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HATTUSA / dıscoverıes & fındıngs

One of the most important discoveries at the site has been the cuneiform royal archives of clay tablets, known as the Bogazköy Archive, consisting of official correspondence and contracts, as well as legal codes, procedures for cult ceremony, oracular prophecies and literature of the ancient Near East. One particularly important tablet, currently on display at the Istanbul Archaeology Museum, details the terms of a peace settlement reached years after the Battle of Kadesh between the Hittites and the Egyptians under Ramesses II, in 1259 or 1258 BC. A copy is on display in the United Nations in New York City as an example of the earliest known international peace treaties.

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An artifact from the site of Hattusa is presented at Hattusa Museum

Large pottery

at the excavation site

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Hittite Sun

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Bull-leaping scene in Hüseyindede vases belongs to Early Hittite, approximately 1650 BC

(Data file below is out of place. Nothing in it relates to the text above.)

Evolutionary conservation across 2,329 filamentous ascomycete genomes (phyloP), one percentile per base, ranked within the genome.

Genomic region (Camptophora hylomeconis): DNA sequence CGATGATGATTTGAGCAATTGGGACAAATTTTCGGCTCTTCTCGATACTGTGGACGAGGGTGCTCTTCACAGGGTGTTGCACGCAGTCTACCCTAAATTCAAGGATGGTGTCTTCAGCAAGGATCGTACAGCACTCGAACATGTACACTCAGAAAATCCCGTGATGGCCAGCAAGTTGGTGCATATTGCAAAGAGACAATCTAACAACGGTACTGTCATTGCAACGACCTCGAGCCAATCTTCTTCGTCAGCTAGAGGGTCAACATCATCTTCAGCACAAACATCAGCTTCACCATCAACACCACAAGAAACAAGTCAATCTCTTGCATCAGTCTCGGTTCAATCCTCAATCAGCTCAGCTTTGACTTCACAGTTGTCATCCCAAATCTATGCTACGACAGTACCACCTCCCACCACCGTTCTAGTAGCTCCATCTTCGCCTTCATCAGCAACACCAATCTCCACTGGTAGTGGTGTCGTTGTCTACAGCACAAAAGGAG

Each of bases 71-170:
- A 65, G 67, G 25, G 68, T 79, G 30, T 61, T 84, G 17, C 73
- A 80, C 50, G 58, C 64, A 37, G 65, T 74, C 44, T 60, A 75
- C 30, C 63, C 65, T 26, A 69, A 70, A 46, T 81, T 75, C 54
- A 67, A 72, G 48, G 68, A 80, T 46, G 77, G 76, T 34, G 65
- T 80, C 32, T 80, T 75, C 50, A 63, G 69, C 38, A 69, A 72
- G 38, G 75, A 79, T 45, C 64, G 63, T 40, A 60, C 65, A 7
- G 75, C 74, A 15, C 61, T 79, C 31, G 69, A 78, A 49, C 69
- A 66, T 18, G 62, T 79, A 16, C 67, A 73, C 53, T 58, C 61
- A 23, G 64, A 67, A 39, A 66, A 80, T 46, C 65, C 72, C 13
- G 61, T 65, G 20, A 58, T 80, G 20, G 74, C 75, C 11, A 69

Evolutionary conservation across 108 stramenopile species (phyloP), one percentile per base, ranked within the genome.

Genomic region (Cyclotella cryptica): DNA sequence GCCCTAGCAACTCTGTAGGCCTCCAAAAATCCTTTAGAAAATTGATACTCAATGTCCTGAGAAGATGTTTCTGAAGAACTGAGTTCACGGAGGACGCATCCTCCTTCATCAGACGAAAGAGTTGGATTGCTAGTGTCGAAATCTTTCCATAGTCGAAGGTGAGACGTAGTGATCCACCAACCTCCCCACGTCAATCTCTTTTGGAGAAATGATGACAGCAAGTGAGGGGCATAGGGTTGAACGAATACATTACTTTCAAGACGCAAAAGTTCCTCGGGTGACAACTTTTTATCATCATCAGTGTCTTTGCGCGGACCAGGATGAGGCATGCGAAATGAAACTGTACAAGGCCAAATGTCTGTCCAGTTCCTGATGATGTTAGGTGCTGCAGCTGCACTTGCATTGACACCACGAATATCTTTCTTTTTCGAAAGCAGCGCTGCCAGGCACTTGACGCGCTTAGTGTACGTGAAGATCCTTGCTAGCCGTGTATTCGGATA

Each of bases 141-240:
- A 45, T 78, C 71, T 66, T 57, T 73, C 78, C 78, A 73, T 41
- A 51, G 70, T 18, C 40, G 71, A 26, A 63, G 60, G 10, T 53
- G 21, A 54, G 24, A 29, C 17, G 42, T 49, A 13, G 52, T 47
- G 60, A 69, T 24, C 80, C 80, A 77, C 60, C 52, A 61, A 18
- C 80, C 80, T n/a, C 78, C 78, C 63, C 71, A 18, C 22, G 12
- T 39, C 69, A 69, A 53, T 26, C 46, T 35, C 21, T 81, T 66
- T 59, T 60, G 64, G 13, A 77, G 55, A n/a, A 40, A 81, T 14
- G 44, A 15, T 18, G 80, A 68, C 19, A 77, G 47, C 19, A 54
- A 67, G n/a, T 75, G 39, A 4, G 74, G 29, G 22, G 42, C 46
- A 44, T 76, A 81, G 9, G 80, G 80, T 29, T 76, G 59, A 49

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Hittite four-handled large terracota vase with scenes in relief depicting a sacred wedding ceremony, mid 17th century BC,

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Bronze tablet from Çorum-Boğazköy dating from 1235 BC, 

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Stag statuette, symbol of a Hittite male god.

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Water Cultu in Hittites and Eflatunpınar Hittite Water Monument. Hittite King IV. The Eflatunpınar Monument, built in the time of Tudhaliya, is a rare architectural water system that has survived until today without losing its function.

 
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